When Ritchie Blackmore said, “simplicity is the key,” he might as well have been speaking of constructive play. Research that explores the effect of constructive play has found that assembling blocks comes with many benefits.
1 | Blocks help develop kids’ spatial intelligence
In his book “Multiple Intelligences: New Horizons,” Gardner Howard defines spatial intelligence as the ability or mental skill to visualize objects from different angles and facets. It’s also the ability to notice fine details when we visualize objects.
Most of the studies on constructive play have found that assembling games help develop kids’ spatial abilities. For instance, one study analyzed how block-building helped develop spatial-reasoning skills in children in kindergarten. The kids were divided into three groups. Block-building activities were proposed to two groups and the third group acted as a control group. The researchers found that block building helped children develop wider spatial skills.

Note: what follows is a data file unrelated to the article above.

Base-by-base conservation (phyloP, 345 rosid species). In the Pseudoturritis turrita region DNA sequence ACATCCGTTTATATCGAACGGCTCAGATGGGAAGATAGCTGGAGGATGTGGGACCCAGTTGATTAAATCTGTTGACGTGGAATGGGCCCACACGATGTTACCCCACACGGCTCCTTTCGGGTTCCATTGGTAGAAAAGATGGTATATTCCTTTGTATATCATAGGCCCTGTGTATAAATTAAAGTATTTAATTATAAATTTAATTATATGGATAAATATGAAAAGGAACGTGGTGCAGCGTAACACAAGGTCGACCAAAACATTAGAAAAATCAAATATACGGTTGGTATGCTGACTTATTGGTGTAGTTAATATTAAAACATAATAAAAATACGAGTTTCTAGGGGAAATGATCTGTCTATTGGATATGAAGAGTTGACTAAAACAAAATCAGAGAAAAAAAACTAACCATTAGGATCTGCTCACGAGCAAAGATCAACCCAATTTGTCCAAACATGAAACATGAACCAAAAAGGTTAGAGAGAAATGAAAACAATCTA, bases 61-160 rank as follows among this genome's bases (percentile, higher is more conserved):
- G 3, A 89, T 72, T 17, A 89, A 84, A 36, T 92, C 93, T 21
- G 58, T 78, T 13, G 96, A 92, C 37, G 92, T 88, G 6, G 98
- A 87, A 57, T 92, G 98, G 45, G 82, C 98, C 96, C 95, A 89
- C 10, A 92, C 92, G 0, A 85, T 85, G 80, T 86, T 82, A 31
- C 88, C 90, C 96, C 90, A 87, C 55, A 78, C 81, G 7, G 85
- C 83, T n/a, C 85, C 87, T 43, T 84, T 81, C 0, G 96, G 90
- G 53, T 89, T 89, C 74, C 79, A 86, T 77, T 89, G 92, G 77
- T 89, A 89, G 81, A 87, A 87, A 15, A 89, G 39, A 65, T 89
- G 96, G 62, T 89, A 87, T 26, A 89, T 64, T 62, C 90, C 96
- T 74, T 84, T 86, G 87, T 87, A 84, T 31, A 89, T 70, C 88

2 | Blocks foster creativity
In one study, 51 preschoolers’ play preferences were analyzed. The researchers were interested in the kids’ skills at assembling block structures as well as their visual-spatial skills. The study found that the children who were most interested in constructing block structures were able to come up with more creative productions and were also able to produce more varied creations.
3 | Blocks help in language acquisition
One study examined children aged one (to one and a half) to two (to two and a half) years to determine whether playing with blocks helps improve language acquisition and retention. The children received two sets of building blocks and their parents were asked to keep a diary to record block play. The study…